As many Manitobans know, nothing spoils a trip to the lake like the algal blooms. New research has found the phosphorus that causes the problem can linger for years in the mud at the bottom lakes before being recirculated back into the water to further pollute the lake.
And researchers say Manitoba lakes are among the most susceptible to the problem.
"What our study was looking at was the process of recycling the phosphorus in the sediments back up into the water column so that phosphorus that we think should be locked away actually moves back up into the water column and can contribute to algal blooms," explains University of Winnipeg assistant professor Nora Casson, who co-authored the study published in the Canadian Journal of Fisheries and Aquatic Sciences Wednesday.
"This is a problem because it means that phosphorus that's coming in from the landscape isn't just going to cause algal blooms today or that summer, it could result in poor water quality for years or decades to come."
Algal blooms can have a negative effect on recreation activities, drinking water, property values and wildlife, and can put the health of both humans and animals at risk, says Casson.
Scientists have known since the 1970s that nutrient phosphorus causes the blue-green globs of muck. But even after regulations and improved sewage treatment went into effect to counteract the problem, the blooms continued to grow in lakes across the country.
That led scientists to look into whether phosphorus might be being recirculated back into the water, and the study released this week set out to better understand where, when, and why this process occurs in Canadian fresh waters.
For the study researchers reviewed data from 70 water bodies and found the recirculation of phosphorus — known as internal phosphorus loading — is a common phenomenon in Canadian fresh waters. But the rates of the process varied dramatically from lake to lake.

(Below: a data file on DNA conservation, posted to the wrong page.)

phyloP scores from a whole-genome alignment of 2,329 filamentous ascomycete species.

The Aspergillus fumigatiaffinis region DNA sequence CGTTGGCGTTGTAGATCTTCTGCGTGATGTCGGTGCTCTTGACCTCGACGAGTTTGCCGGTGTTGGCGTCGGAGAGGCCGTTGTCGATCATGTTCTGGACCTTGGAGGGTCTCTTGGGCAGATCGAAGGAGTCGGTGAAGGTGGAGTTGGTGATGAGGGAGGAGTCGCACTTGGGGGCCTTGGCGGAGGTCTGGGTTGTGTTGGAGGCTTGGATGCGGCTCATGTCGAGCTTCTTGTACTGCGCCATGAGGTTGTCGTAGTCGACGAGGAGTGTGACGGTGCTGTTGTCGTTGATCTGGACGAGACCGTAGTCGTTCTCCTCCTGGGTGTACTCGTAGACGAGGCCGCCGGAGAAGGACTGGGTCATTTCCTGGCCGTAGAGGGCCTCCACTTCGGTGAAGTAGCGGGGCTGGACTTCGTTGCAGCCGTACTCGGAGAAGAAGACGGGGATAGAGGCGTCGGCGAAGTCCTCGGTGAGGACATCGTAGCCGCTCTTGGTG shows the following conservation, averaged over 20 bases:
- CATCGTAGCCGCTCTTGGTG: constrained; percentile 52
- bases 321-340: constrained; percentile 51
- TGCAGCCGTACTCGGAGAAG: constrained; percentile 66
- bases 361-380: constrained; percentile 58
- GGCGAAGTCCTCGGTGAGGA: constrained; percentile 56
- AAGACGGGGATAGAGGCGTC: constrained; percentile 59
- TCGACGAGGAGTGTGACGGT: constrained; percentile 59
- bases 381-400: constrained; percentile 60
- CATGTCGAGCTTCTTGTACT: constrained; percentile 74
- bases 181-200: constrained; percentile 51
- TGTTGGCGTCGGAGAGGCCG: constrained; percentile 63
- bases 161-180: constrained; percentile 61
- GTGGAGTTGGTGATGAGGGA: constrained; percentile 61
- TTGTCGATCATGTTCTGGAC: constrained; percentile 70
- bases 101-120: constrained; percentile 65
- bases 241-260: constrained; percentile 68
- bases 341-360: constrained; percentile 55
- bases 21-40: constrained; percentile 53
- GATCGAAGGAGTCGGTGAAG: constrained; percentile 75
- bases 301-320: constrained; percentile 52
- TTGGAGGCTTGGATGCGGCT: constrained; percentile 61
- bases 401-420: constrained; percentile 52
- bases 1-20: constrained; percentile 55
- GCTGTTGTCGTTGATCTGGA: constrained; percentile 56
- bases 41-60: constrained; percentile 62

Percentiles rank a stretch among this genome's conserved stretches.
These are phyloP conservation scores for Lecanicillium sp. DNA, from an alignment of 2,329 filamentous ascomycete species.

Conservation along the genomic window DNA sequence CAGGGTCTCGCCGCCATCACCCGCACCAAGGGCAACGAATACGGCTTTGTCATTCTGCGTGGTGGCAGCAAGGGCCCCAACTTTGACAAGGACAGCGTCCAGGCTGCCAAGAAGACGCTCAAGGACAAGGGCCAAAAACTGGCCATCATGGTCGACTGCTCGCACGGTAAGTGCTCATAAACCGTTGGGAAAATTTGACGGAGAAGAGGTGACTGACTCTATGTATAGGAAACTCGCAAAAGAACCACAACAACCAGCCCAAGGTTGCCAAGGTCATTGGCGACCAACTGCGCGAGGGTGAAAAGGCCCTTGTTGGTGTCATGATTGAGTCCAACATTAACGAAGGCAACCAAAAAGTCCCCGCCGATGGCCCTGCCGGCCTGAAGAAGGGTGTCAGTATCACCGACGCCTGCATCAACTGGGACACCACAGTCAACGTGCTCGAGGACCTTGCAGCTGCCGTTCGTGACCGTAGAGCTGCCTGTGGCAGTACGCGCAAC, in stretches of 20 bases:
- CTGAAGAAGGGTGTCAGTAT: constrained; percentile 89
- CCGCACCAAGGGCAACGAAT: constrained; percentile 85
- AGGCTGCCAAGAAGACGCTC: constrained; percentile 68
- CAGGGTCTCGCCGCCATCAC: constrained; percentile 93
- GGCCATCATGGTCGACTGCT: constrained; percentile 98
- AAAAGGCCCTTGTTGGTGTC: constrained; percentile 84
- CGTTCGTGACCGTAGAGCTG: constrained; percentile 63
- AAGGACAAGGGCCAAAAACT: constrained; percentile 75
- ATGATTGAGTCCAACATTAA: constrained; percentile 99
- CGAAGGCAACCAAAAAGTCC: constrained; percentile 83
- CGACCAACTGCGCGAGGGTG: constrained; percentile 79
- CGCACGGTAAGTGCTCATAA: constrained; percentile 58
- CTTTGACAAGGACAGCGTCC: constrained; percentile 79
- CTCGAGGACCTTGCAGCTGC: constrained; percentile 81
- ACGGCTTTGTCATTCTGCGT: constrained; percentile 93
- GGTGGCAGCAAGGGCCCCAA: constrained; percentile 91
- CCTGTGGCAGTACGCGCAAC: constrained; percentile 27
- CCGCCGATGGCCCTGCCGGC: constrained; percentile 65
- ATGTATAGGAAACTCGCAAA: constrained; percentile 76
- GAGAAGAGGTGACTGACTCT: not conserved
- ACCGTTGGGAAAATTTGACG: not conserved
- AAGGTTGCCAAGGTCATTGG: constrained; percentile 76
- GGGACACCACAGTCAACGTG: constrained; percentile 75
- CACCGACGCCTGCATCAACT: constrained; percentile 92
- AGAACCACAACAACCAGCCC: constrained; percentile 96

The researchers looked at data from Lake Simcoe, Lake Winnipeg, Lake of the Woods, Lake Erie, Lake Champlain, Cootes Paradise, and Lake Diefenbaker for the article.
The highest rates of internal phosphorus loading were found in small prairie lakes in Manitoba, Saskatchewan and Alberta, while the lowest rates were found in Canadian Shield lakes in Ontario and the Maritimes.
"There are a few different conditions that would make a lake susceptible to having higher rates of internal phosphorus loading, and the Manitoba lakes have all of them," said Casson.
Casson said lakes that are underlain with sedimentary rock — like those found in Manitoba — allow phosphorus to be released from the mud at the bottom much more easily than harder rock.
She said the pH levels of Manitoba's lakes are also perfectly suited for internal phosphorus loading, and the relatively small and shallow size of our lakes compounds the problem because it means they're more easily stirred up by winds, which further promotes the process.
Consequences for 'many, many years to come'
While the researchers say not much can be done to stop internal phosphorus loading or the algal blooms they cause — short of making sure phosphorus doesn't end up in our lakes in the first place — Cassons is hopeful the research will help us better manage the problem.
"The results of our study suggest two things: number one, if you have phosphorus going into a lake, we're going to see the consequences of that for many, many years to come and so we should think very carefully about what we do in the landscape to avoid polluting our lakes," she said.
"And the second thing is you can use the results of this study to predict how lakes are going to recover if you were to cut-off all the phosphorus pollution, and some lakes would recover much more quickly than other lakes."